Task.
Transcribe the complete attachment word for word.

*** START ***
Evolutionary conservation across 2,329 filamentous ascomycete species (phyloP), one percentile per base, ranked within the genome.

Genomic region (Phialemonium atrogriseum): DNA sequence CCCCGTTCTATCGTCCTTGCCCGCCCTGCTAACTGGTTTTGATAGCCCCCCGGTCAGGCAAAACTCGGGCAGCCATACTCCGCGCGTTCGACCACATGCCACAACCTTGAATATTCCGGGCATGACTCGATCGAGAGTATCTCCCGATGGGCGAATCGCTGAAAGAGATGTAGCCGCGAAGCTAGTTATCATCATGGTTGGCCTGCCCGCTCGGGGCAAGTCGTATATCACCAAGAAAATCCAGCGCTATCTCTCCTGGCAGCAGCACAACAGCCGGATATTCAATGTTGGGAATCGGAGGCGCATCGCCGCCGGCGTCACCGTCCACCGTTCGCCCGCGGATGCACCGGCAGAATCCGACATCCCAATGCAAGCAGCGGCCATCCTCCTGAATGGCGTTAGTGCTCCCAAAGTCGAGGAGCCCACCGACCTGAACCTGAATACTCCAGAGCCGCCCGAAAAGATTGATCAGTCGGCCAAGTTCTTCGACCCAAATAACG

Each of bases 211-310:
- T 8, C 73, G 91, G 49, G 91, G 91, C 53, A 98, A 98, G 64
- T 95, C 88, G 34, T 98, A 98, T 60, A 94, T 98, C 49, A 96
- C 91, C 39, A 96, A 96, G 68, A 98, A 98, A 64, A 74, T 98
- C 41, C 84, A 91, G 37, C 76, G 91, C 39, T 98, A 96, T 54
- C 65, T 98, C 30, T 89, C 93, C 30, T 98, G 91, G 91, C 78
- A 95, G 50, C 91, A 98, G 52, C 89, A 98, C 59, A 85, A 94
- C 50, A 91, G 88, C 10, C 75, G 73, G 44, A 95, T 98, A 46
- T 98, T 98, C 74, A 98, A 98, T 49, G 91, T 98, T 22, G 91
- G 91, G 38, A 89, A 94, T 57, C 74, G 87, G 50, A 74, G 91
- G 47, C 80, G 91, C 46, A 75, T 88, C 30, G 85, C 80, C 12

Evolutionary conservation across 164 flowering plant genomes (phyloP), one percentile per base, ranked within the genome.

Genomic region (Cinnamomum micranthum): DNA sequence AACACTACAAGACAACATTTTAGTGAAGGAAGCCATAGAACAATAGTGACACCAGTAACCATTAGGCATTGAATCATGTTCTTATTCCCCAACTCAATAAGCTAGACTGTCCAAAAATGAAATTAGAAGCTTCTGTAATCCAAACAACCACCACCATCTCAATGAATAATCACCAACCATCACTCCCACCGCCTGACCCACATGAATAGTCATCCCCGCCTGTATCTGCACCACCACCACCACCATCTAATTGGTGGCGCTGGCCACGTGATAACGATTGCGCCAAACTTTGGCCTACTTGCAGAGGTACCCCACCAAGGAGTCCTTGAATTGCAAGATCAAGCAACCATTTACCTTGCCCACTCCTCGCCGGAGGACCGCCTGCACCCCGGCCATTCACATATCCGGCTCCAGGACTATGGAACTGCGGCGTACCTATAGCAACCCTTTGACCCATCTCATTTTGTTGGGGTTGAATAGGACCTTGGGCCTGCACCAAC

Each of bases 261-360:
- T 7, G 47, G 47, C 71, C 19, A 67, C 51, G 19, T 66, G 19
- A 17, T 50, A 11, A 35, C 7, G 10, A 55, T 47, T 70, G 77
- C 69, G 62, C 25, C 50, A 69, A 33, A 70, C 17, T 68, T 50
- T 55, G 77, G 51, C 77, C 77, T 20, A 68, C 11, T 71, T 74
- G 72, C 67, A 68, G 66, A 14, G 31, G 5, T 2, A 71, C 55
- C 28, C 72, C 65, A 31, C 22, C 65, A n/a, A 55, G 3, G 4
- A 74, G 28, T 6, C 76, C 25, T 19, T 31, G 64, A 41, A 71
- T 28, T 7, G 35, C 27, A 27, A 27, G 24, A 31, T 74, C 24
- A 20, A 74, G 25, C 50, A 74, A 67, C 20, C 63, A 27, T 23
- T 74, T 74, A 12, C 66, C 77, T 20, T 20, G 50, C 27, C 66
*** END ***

Evolutionary conservation across 2,329 filamentous ascomycete species (phyloP), one percentile per base, ranked within the genome.

Genomic region (Phialemonium atrogriseum): DNA sequence CCCCGTTCTATCGTCCTTGCCCGCCCTGCTAACTGGTTTTGATAGCCCCCCGGTCAGGCAAAACTCGGGCAGCCATACTCCGCGCGTTCGACCACATGCCACAACCTTGAATATTCCGGGCATGACTCGATCGAGAGTATCTCCCGATGGGCGAATCGCTGAAAGAGATGTAGCCGCGAAGCTAGTTATCATCATGGTTGGCCTGCCCGCTCGGGGCAAGTCGTATATCACCAAGAAAATCCAGCGCTATCTCTCCTGGCAGCAGCACAACAGCCGGATATTCAATGTTGGGAATCGGAGGCGCATCGCCGCCGGCGTCACCGTCCACCGTTCGCCCGCGGATGCACCGGCAGAATCCGACATCCCAATGCAAGCAGCGGCCATCCTCCTGAATGGCGTTAGTGCTCCCAAAGTCGAGGAGCCCACCGACCTGAACCTGAATACTCCAGAGCCGCCCGAAAAGATTGATCAGTCGGCCAAGTTCTTCGACCCAAATAACG

Each of bases 211-310:
- T 8, C 73, G 91, G 49, G 91, G 91, C 53, A 98, A 98, G 64
- T 95, C 88, G 34, T 98, A 98, T 60, A 94, T 98, C 49, A 96
- C 91, C 39, A 96, A 96, G 68, A 98, A 98, A 64, A 74, T 98
- C 41, C 84, A 91, G 37, C 76, G 91, C 39, T 98, A 96, T 54
- C 65, T 98, C 30, T 89, C 93, C 30, T 98, G 91, G 91, C 78
- A 95, G 50, C 91, A 98, G 52, C 89, A 98, C 59, A 85, A 94
- C 50, A 91, G 88, C 10, C 75, G 73, G 44, A 95, T 98, A 46
- T 98, T 98, C 74, A 98, A 98, T 49, G 91, T 98, T 22, G 91
- G 91, G 38, A 89, A 94, T 57, C 74, G 87, G 50, A 74, G 91
- G 47, C 80, G 91, C 46, A 75, T 88, C 30, G 85, C 80, C 12

Evolutionary conservation across 164 flowering plant genomes (phyloP), one percentile per base, ranked within the genome.

Genomic region (Cinnamomum micranthum): DNA sequence AACACTACAAGACAACATTTTAGTGAAGGAAGCCATAGAACAATAGTGACACCAGTAACCATTAGGCATTGAATCATGTTCTTATTCCCCAACTCAATAAGCTAGACTGTCCAAAAATGAAATTAGAAGCTTCTGTAATCCAAACAACCACCACCATCTCAATGAATAATCACCAACCATCACTCCCACCGCCTGACCCACATGAATAGTCATCCCCGCCTGTATCTGCACCACCACCACCACCATCTAATTGGTGGCGCTGGCCACGTGATAACGATTGCGCCAAACTTTGGCCTACTTGCAGAGGTACCCCACCAAGGAGTCCTTGAATTGCAAGATCAAGCAACCATTTACCTTGCCCACTCCTCGCCGGAGGACCGCCTGCACCCCGGCCATTCACATATCCGGCTCCAGGACTATGGAACTGCGGCGTACCTATAGCAACCCTTTGACCCATCTCATTTTGTTGGGGTTGAATAGGACCTTGGGCCTGCACCAAC

Each of bases 261-360:
- T 7, G 47, G 47, C 71, C 19, A 67, C 51, G 19, T 66, G 19
- A 17, T 50, A 11, A 35, C 7, G 10, A 55, T 47, T 70, G 77
- C 69, G 62, C 25, C 50, A 69, A 33, A 70, C 17, T 68, T 50
- T 55, G 77, G 51, C 77, C 77, T 20, A 68, C 11, T 71, T 74
- G 72, C 67, A 68, G 66, A 14, G 31, G 5, T 2, A 71, C 55
- C 28, C 72, C 65, A 31, C 22, C 65, A n/a, A 55, G 3, G 4
- A 74, G 28, T 6, C 76, C 25, T 19, T 31, G 64, A 41, A 71
- T 28, T 7, G 35, C 27, A 27, A 27, G 24, A 31, T 74, C 24
- A 20, A 74, G 25, C 50, A 74, A 67, C 20, C 63, A 27, T 23
- T 74, T 74, A 12, C 66, C 77, T 20, T 20, G 50, C 27, C 66